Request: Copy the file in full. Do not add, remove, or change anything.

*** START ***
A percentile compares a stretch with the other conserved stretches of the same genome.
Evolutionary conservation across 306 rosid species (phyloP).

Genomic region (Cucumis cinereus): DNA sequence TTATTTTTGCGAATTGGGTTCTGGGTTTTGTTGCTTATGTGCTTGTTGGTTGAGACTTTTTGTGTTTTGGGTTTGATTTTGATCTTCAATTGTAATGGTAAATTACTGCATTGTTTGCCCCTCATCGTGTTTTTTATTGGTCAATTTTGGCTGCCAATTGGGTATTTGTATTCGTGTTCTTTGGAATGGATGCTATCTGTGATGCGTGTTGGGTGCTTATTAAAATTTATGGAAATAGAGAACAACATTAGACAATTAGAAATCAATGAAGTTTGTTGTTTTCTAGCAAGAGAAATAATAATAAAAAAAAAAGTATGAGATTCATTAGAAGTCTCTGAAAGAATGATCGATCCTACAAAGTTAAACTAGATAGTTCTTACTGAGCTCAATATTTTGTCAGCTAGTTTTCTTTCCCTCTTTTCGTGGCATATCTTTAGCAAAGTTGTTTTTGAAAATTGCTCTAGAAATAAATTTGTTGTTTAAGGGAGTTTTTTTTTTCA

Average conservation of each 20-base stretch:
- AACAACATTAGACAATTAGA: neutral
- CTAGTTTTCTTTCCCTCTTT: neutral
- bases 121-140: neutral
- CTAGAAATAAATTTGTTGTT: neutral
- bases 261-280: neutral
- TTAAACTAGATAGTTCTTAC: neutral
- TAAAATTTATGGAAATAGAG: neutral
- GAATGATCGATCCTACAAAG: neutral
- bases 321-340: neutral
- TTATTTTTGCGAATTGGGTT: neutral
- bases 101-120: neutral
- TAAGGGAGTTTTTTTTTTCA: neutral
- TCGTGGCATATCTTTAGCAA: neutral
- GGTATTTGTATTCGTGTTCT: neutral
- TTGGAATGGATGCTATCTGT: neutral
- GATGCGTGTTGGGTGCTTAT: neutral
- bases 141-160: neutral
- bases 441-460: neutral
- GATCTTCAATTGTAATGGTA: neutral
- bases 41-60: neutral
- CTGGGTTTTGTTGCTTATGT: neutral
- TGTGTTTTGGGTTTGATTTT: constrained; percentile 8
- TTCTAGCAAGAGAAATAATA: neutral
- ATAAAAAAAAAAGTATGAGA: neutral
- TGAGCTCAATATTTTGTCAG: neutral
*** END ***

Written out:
A percentile compares a stretch with the other conserved stretches of the same genome.
Evolutionary conservation across 306 rosid species (phyloP).

Genomic region (Cucumis cinereus): DNA sequence TTATTTTTGCGAATTGGGTTCTGGGTTTTGTTGCTTATGTGCTTGTTGGTTGAGACTTTTTGTGTTTTGGGTTTGATTTTGATCTTCAATTGTAATGGTAAATTACTGCATTGTTTGCCCCTCATCGTGTTTTTTATTGGTCAATTTTGGCTGCCAATTGGGTATTTGTATTCGTGTTCTTTGGAATGGATGCTATCTGTGATGCGTGTTGGGTGCTTATTAAAATTTATGGAAATAGAGAACAACATTAGACAATTAGAAATCAATGAAGTTTGTTGTTTTCTAGCAAGAGAAATAATAATAAAAAAAAAAGTATGAGATTCATTAGAAGTCTCTGAAAGAATGATCGATCCTACAAAGTTAAACTAGATAGTTCTTACTGAGCTCAATATTTTGTCAGCTAGTTTTCTTTCCCTCTTTTCGTGGCATATCTTTAGCAAAGTTGTTTTTGAAAATTGCTCTAGAAATAAATTTGTTGTTTAAGGGAGTTTTTTTTTTCA

Average conservation of each 20-base stretch:
- AACAACATTAGACAATTAGA: neutral
- CTAGTTTTCTTTCCCTCTTT: neutral
- bases 121-140: neutral
- CTAGAAATAAATTTGTTGTT: neutral
- bases 261-280: neutral
- TTAAACTAGATAGTTCTTAC: neutral
- TAAAATTTATGGAAATAGAG: neutral
- GAATGATCGATCCTACAAAG: neutral
- bases 321-340: neutral
- TTATTTTTGCGAATTGGGTT: neutral
- bases 101-120: neutral
- TAAGGGAGTTTTTTTTTTCA: neutral
- TCGTGGCATATCTTTAGCAA: neutral
- GGTATTTGTATTCGTGTTCT: neutral
- TTGGAATGGATGCTATCTGT: neutral
- GATGCGTGTTGGGTGCTTAT: neutral
- bases 141-160: neutral
- bases 441-460: neutral
- GATCTTCAATTGTAATGGTA: neutral
- bases 41-60: neutral
- CTGGGTTTTGTTGCTTATGT: neutral
- TGTGTTTTGGGTTTGATTTT: constrained; percentile 8
- TTCTAGCAAGAGAAATAATA: neutral
- ATAAAAAAAAAAGTATGAGA: neutral
- TGAGCTCAATATTTTGTCAG: neutral